The evolution of influence

When you think of Nike, what comes to mind?

Probably shoes and athletic apparel and even “just do it.” Do you also think about labor practices?

Nike is one of the most visible examples of the way non-governmental organizations (NGOs) influence change in the today’s economy.

The traditional route to bring about a change in policy is to call Congress and lobby for reform – or to advocate for the status quo. It takes a lot of steps for a bill to climb Capitol Hill and become law. And as Schoolhouse Rock instructed us, very few bills actually make it through.

The glacial pace of the legislative process has prompted many NGOs to look outside of regulatory realm for other ways to bring about change.

Agents for change

Brands – some of the most recognizable names in American homes – have become the agents for change in our culture.

In the case of Nike, a coordinated effort by an international coalition of labor unions, human rights organizations and college groups pressured the athletic shoe company to address working conditions in its factories around the globe. When the groups began their campaign in the 1990s, Nike initially gave them little attention.

Consumers, however, thought it was an important issue. They insisted that Nike should do something about working conditions because it was profitable enough that it could do something. Boycotts of Nike apparel began to take a toll and the company’s image was seriously tarnished. Company leaders realized they needed to look deep within. In 1998, Nike completely changed direction and announced it would work with the NGOs which had been their worst critics.

Nike became open and transparent about its factories and suppliers. The company took the bold step in publishing a report about its factories and the wages paid. Labor organizations consider Nike a role model for reform and encourage other textile businesses to follow their lead.

Evolving online

This is how change happens in our world. Instead of marching up the steps of city hall or petitioning regulatory agencies, we meet up in social media and use our collective power to influence everything from local school policy to how our food is grown. Debate has moved from committee meetings to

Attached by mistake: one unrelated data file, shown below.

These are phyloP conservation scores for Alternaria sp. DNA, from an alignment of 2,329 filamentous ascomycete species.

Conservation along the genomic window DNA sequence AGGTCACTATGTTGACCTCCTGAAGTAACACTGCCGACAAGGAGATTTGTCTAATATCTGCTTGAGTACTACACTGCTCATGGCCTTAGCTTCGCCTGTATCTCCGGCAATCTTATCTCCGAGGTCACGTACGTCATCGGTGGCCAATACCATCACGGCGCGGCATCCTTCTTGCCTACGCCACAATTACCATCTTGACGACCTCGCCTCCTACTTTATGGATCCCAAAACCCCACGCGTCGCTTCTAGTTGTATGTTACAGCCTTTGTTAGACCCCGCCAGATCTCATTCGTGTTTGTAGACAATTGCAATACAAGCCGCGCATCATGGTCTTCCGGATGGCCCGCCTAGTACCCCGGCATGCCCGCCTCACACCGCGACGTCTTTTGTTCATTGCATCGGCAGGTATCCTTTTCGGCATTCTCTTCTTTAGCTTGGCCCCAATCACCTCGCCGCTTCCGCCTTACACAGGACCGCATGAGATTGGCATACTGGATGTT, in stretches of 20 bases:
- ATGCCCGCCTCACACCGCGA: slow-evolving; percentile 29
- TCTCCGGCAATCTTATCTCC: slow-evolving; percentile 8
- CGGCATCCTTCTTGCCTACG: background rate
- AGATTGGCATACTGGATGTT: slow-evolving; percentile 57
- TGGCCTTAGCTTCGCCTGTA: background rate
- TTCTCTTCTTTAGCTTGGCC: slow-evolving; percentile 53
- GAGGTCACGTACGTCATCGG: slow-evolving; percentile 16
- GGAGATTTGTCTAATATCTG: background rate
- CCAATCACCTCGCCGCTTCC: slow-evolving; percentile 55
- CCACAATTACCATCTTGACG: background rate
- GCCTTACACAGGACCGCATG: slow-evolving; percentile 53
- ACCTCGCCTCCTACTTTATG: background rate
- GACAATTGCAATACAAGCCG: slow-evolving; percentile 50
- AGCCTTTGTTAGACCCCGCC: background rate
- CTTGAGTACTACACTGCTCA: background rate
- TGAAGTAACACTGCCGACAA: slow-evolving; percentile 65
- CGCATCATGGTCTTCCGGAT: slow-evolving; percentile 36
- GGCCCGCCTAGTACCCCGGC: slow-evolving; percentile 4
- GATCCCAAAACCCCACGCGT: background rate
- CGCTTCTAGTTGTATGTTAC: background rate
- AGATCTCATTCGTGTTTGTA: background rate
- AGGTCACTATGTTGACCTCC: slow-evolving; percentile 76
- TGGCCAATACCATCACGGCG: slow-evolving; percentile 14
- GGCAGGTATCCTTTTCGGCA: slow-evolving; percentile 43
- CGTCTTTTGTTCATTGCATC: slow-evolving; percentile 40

This concerted pressure is why many food retailers switched to cage-free eggs, why artificial colors were removed from mac and cheese and why fast food restaurants offer apples in kids meals. None of these changes were brought about by laws, but because food companies responded to consumer preferences.

The balance of power has shifted from regulatory agencies to NGOs. While food system stakeholders should continue to monitor bills climbing the steps of Capitol Hill, it is also vitally important to understand other forces at work in the culture.

How can a food company prepare and respond in this environment?

  • Engage where the conversations about your brand and your industry are taking place.
  • Tune in to discern what activity among NGOs may influence your future.
  • Develop a strategy based on your values that grows trust with your stakeholders.

Nike got a second chance to “just do it” and get it right with its customers and stakeholders. Other businesses aren’t always so lucky. Look East can help you understand the forces influencing your organization’s operating environment and be prepared when change comes your way.

Contact us for more insights on how to understand your organization’s influential forces.